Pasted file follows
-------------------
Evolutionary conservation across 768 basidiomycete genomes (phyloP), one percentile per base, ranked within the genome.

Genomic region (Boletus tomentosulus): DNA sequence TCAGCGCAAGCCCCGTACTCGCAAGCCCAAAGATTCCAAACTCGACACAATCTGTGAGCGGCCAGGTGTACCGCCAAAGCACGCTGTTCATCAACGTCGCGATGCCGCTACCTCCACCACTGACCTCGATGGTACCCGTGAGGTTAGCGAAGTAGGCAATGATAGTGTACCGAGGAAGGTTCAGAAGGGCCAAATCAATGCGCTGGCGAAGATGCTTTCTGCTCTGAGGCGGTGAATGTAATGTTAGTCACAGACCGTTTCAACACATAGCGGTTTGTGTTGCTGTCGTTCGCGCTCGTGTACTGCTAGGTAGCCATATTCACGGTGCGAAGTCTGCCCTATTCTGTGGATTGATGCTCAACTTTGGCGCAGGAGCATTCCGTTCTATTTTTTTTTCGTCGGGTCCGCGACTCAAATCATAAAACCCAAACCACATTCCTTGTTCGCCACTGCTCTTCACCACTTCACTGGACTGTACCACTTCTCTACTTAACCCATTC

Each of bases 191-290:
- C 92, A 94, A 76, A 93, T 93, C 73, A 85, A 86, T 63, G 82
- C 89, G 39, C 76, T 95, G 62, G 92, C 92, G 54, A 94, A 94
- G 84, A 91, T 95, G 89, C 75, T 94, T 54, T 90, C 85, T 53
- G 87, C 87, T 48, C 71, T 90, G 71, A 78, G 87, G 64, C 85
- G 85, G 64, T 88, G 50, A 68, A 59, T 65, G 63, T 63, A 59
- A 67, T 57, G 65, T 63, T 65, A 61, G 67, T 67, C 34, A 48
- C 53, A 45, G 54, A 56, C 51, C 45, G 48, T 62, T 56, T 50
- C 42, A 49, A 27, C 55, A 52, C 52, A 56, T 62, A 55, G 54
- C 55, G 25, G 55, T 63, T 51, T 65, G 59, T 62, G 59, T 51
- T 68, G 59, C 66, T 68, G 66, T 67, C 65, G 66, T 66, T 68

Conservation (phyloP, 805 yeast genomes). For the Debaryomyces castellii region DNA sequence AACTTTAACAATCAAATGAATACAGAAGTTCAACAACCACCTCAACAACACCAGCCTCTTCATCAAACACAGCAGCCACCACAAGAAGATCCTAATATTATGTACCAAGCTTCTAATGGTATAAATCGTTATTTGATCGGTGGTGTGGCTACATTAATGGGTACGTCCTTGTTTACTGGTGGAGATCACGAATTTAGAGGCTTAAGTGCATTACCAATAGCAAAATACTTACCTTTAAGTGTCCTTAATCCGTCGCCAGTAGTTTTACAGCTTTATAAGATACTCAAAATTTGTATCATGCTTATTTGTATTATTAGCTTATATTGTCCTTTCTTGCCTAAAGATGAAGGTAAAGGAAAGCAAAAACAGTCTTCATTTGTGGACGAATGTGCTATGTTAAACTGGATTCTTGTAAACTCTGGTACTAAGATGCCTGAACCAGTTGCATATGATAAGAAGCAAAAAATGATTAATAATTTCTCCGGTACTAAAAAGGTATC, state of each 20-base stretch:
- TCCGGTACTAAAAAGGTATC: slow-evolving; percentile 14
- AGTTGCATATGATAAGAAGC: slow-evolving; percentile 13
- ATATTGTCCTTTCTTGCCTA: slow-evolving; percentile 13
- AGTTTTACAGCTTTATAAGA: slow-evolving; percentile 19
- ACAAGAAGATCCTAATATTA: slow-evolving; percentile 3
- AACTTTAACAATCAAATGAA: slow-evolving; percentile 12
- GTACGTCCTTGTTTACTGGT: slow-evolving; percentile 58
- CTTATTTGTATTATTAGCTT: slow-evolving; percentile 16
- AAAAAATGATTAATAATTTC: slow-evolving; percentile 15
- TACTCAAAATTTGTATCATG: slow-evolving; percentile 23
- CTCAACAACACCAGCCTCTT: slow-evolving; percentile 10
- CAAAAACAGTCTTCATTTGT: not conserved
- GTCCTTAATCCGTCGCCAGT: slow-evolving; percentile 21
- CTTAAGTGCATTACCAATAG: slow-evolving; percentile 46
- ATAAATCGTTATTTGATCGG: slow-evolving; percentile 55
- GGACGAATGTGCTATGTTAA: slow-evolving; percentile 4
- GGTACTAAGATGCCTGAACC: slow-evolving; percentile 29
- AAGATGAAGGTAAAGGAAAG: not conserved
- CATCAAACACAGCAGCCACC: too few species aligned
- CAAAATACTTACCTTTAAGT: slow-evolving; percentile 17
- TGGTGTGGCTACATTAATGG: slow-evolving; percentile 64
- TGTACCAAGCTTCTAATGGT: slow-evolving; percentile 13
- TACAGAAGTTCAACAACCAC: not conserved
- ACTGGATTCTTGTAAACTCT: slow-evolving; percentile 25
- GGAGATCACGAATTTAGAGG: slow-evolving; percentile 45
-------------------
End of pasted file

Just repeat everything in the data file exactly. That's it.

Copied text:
Evolutionary conservation across 768 basidiomycete genomes (phyloP), one percentile per base, ranked within the genome.

Genomic region (Boletus tomentosulus): DNA sequence TCAGCGCAAGCCCCGTACTCGCAAGCCCAAAGATTCCAAACTCGACACAATCTGTGAGCGGCCAGGTGTACCGCCAAAGCACGCTGTTCATCAACGTCGCGATGCCGCTACCTCCACCACTGACCTCGATGGTACCCGTGAGGTTAGCGAAGTAGGCAATGATAGTGTACCGAGGAAGGTTCAGAAGGGCCAAATCAATGCGCTGGCGAAGATGCTTTCTGCTCTGAGGCGGTGAATGTAATGTTAGTCACAGACCGTTTCAACACATAGCGGTTTGTGTTGCTGTCGTTCGCGCTCGTGTACTGCTAGGTAGCCATATTCACGGTGCGAAGTCTGCCCTATTCTGTGGATTGATGCTCAACTTTGGCGCAGGAGCATTCCGTTCTATTTTTTTTTCGTCGGGTCCGCGACTCAAATCATAAAACCCAAACCACATTCCTTGTTCGCCACTGCTCTTCACCACTTCACTGGACTGTACCACTTCTCTACTTAACCCATTC

Each of bases 191-290:
- C 92, A 94, A 76, A 93, T 93, C 73, A 85, A 86, T 63, G 82
- C 89, G 39, C 76, T 95, G 62, G 92, C 92, G 54, A 94, A 94
- G 84, A 91, T 95, G 89, C 75, T 94, T 54, T 90, C 85, T 53
- G 87, C 87, T 48, C 71, T 90, G 71, A 78, G 87, G 64, C 85
- G 85, G 64, T 88, G 50, A 68, A 59, T 65, G 63, T 63, A 59
- A 67, T 57, G 65, T 63, T 65, A 61, G 67, T 67, C 34, A 48
- C 53, A 45, G 54, A 56, C 51, C 45, G 48, T 62, T 56, T 50
- C 42, A 49, A 27, C 55, A 52, C 52, A 56, T 62, A 55, G 54
- C 55, G 25, G 55, T 63, T 51, T 65, G 59, T 62, G 59, T 51
- T 68, G 59, C 66, T 68, G 66, T 67, C 65, G 66, T 66, T 68

Conservation (phyloP, 805 yeast genomes). For the Debaryomyces castellii region DNA sequence AACTTTAACAATCAAATGAATACAGAAGTTCAACAACCACCTCAACAACACCAGCCTCTTCATCAAACACAGCAGCCACCACAAGAAGATCCTAATATTATGTACCAAGCTTCTAATGGTATAAATCGTTATTTGATCGGTGGTGTGGCTACATTAATGGGTACGTCCTTGTTTACTGGTGGAGATCACGAATTTAGAGGCTTAAGTGCATTACCAATAGCAAAATACTTACCTTTAAGTGTCCTTAATCCGTCGCCAGTAGTTTTACAGCTTTATAAGATACTCAAAATTTGTATCATGCTTATTTGTATTATTAGCTTATATTGTCCTTTCTTGCCTAAAGATGAAGGTAAAGGAAAGCAAAAACAGTCTTCATTTGTGGACGAATGTGCTATGTTAAACTGGATTCTTGTAAACTCTGGTACTAAGATGCCTGAACCAGTTGCATATGATAAGAAGCAAAAAATGATTAATAATTTCTCCGGTACTAAAAAGGTATC, state of each 20-base stretch:
- TCCGGTACTAAAAAGGTATC: slow-evolving; percentile 14
- AGTTGCATATGATAAGAAGC: slow-evolving; percentile 13
- ATATTGTCCTTTCTTGCCTA: slow-evolving; percentile 13
- AGTTTTACAGCTTTATAAGA: slow-evolving; percentile 19
- ACAAGAAGATCCTAATATTA: slow-evolving; percentile 3
- AACTTTAACAATCAAATGAA: slow-evolving; percentile 12
- GTACGTCCTTGTTTACTGGT: slow-evolving; percentile 58
- CTTATTTGTATTATTAGCTT: slow-evolving; percentile 16
- AAAAAATGATTAATAATTTC: slow-evolving; percentile 15
- TACTCAAAATTTGTATCATG: slow-evolving; percentile 23
- CTCAACAACACCAGCCTCTT: slow-evolving; percentile 10
- CAAAAACAGTCTTCATTTGT: not conserved
- GTCCTTAATCCGTCGCCAGT: slow-evolving; percentile 21
- CTTAAGTGCATTACCAATAG: slow-evolving; percentile 46
- ATAAATCGTTATTTGATCGG: slow-evolving; percentile 55
- GGACGAATGTGCTATGTTAA: slow-evolving; percentile 4
- GGTACTAAGATGCCTGAACC: slow-evolving; percentile 29
- AAGATGAAGGTAAAGGAAAG: not conserved
- CATCAAACACAGCAGCCACC: too few species aligned
- CAAAATACTTACCTTTAAGT: slow-evolving; percentile 17
- TGGTGTGGCTACATTAATGG: slow-evolving; percentile 64
- TGTACCAAGCTTCTAATGGT: slow-evolving; percentile 13
- TACAGAAGTTCAACAACCAC: not conserved
- ACTGGATTCTTGTAAACTCT: slow-evolving; percentile 25
- GGAGATCACGAATTTAGAGG: slow-evolving; percentile 45